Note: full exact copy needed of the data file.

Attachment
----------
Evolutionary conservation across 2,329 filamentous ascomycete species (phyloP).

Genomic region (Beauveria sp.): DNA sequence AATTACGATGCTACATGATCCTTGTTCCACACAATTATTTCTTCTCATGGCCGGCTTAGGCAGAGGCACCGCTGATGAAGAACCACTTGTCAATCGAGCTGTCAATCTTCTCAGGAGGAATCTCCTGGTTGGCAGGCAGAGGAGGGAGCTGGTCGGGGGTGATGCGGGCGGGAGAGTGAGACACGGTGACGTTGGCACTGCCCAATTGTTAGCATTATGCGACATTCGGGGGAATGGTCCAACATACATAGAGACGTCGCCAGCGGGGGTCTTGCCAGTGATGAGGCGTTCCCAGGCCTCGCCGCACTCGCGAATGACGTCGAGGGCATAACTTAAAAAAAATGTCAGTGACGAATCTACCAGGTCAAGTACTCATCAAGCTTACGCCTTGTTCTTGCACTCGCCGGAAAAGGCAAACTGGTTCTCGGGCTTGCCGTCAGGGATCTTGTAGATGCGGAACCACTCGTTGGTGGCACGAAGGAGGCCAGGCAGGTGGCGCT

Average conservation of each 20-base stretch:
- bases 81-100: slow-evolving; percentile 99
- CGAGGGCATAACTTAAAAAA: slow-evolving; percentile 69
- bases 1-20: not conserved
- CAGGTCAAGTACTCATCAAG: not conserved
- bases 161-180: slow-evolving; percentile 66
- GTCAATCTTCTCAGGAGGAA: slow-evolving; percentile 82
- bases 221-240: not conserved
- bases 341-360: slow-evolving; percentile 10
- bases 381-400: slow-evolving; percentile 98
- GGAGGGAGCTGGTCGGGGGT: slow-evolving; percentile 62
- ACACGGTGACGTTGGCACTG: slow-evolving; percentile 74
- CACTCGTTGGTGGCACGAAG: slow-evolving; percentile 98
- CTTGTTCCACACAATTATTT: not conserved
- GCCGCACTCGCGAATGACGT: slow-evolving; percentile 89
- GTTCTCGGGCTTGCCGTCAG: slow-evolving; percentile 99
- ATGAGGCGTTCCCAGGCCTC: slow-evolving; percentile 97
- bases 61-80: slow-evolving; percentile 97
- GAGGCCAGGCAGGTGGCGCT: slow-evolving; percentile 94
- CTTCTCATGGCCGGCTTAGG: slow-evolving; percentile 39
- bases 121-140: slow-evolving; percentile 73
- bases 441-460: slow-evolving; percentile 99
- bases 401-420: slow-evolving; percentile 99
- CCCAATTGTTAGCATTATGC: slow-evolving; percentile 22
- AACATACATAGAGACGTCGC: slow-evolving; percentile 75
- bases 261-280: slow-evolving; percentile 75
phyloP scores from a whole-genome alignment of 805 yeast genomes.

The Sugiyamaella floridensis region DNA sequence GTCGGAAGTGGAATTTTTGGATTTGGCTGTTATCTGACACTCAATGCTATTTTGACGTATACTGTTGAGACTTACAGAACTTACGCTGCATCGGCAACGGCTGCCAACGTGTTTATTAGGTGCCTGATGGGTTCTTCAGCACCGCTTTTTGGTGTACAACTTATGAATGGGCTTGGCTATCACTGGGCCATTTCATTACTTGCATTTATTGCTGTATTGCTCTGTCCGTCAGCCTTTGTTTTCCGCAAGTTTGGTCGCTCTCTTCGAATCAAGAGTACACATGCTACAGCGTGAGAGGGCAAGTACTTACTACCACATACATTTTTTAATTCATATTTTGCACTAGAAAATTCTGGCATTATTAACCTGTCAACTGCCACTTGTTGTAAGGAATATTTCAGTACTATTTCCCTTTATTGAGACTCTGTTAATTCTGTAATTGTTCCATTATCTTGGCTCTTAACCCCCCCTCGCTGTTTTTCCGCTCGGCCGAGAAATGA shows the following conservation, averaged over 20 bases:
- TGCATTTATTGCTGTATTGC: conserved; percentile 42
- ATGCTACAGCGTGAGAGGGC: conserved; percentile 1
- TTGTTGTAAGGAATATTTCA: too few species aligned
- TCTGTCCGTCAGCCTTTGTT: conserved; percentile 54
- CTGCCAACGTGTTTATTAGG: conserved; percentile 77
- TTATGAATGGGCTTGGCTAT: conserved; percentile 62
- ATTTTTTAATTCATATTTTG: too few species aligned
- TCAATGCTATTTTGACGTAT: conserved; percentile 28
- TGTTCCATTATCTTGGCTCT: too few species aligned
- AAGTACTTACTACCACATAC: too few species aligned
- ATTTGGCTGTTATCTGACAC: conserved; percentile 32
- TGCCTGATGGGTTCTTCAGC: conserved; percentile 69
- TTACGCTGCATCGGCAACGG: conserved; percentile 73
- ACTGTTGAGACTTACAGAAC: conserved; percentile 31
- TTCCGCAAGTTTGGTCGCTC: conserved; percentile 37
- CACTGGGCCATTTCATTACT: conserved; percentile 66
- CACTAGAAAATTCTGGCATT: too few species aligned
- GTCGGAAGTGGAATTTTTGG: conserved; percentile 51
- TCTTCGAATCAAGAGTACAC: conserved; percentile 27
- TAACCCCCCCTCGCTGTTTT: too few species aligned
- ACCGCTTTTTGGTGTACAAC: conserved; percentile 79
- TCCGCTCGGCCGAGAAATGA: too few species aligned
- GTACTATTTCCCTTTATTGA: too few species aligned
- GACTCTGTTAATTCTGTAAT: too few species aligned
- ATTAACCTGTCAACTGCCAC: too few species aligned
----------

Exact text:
Evolutionary conservation across 2,329 filamentous ascomycete species (phyloP).

Genomic region (Beauveria sp.): DNA sequence AATTACGATGCTACATGATCCTTGTTCCACACAATTATTTCTTCTCATGGCCGGCTTAGGCAGAGGCACCGCTGATGAAGAACCACTTGTCAATCGAGCTGTCAATCTTCTCAGGAGGAATCTCCTGGTTGGCAGGCAGAGGAGGGAGCTGGTCGGGGGTGATGCGGGCGGGAGAGTGAGACACGGTGACGTTGGCACTGCCCAATTGTTAGCATTATGCGACATTCGGGGGAATGGTCCAACATACATAGAGACGTCGCCAGCGGGGGTCTTGCCAGTGATGAGGCGTTCCCAGGCCTCGCCGCACTCGCGAATGACGTCGAGGGCATAACTTAAAAAAAATGTCAGTGACGAATCTACCAGGTCAAGTACTCATCAAGCTTACGCCTTGTTCTTGCACTCGCCGGAAAAGGCAAACTGGTTCTCGGGCTTGCCGTCAGGGATCTTGTAGATGCGGAACCACTCGTTGGTGGCACGAAGGAGGCCAGGCAGGTGGCGCT

Average conservation of each 20-base stretch:
- bases 81-100: slow-evolving; percentile 99
- CGAGGGCATAACTTAAAAAA: slow-evolving; percentile 69
- bases 1-20: not conserved
- CAGGTCAAGTACTCATCAAG: not conserved
- bases 161-180: slow-evolving; percentile 66
- GTCAATCTTCTCAGGAGGAA: slow-evolving; percentile 82
- bases 221-240: not conserved
- bases 341-360: slow-evolving; percentile 10
- bases 381-400: slow-evolving; percentile 98
- GGAGGGAGCTGGTCGGGGGT: slow-evolving; percentile 62
- ACACGGTGACGTTGGCACTG: slow-evolving; percentile 74
- CACTCGTTGGTGGCACGAAG: slow-evolving; percentile 98
- CTTGTTCCACACAATTATTT: not conserved
- GCCGCACTCGCGAATGACGT: slow-evolving; percentile 89
- GTTCTCGGGCTTGCCGTCAG: slow-evolving; percentile 99
- ATGAGGCGTTCCCAGGCCTC: slow-evolving; percentile 97
- bases 61-80: slow-evolving; percentile 97
- GAGGCCAGGCAGGTGGCGCT: slow-evolving; percentile 94
- CTTCTCATGGCCGGCTTAGG: slow-evolving; percentile 39
- bases 121-140: slow-evolving; percentile 73
- bases 441-460: slow-evolving; percentile 99
- bases 401-420: slow-evolving; percentile 99
- CCCAATTGTTAGCATTATGC: slow-evolving; percentile 22
- AACATACATAGAGACGTCGC: slow-evolving; percentile 75
- bases 261-280: slow-evolving; percentile 75
phyloP scores from a whole-genome alignment of 805 yeast genomes.

The Sugiyamaella floridensis region DNA sequence GTCGGAAGTGGAATTTTTGGATTTGGCTGTTATCTGACACTCAATGCTATTTTGACGTATACTGTTGAGACTTACAGAACTTACGCTGCATCGGCAACGGCTGCCAACGTGTTTATTAGGTGCCTGATGGGTTCTTCAGCACCGCTTTTTGGTGTACAACTTATGAATGGGCTTGGCTATCACTGGGCCATTTCATTACTTGCATTTATTGCTGTATTGCTCTGTCCGTCAGCCTTTGTTTTCCGCAAGTTTGGTCGCTCTCTTCGAATCAAGAGTACACATGCTACAGCGTGAGAGGGCAAGTACTTACTACCACATACATTTTTTAATTCATATTTTGCACTAGAAAATTCTGGCATTATTAACCTGTCAACTGCCACTTGTTGTAAGGAATATTTCAGTACTATTTCCCTTTATTGAGACTCTGTTAATTCTGTAATTGTTCCATTATCTTGGCTCTTAACCCCCCCTCGCTGTTTTTCCGCTCGGCCGAGAAATGA shows the following conservation, averaged over 20 bases:
- TGCATTTATTGCTGTATTGC: conserved; percentile 42
- ATGCTACAGCGTGAGAGGGC: conserved; percentile 1
- TTGTTGTAAGGAATATTTCA: too few species aligned
- TCTGTCCGTCAGCCTTTGTT: conserved; percentile 54
- CTGCCAACGTGTTTATTAGG: conserved; percentile 77
- TTATGAATGGGCTTGGCTAT: conserved; percentile 62
- ATTTTTTAATTCATATTTTG: too few species aligned
- TCAATGCTATTTTGACGTAT: conserved; percentile 28
- TGTTCCATTATCTTGGCTCT: too few species aligned
- AAGTACTTACTACCACATAC: too few species aligned
- ATTTGGCTGTTATCTGACAC: conserved; percentile 32
- TGCCTGATGGGTTCTTCAGC: conserved; percentile 69
- TTACGCTGCATCGGCAACGG: conserved; percentile 73
- ACTGTTGAGACTTACAGAAC: conserved; percentile 31
- TTCCGCAAGTTTGGTCGCTC: conserved; percentile 37
- CACTGGGCCATTTCATTACT: conserved; percentile 66
- CACTAGAAAATTCTGGCATT: too few species aligned
- GTCGGAAGTGGAATTTTTGG: conserved; percentile 51
- TCTTCGAATCAAGAGTACAC: conserved; percentile 27
- TAACCCCCCCTCGCTGTTTT: too few species aligned
- ACCGCTTTTTGGTGTACAAC: conserved; percentile 79
- TCCGCTCGGCCGAGAAATGA: too few species aligned
- GTACTATTTCCCTTTATTGA: too few species aligned
- GACTCTGTTAATTCTGTAAT: too few species aligned
- ATTAACCTGTCAACTGCCAC: too few species aligned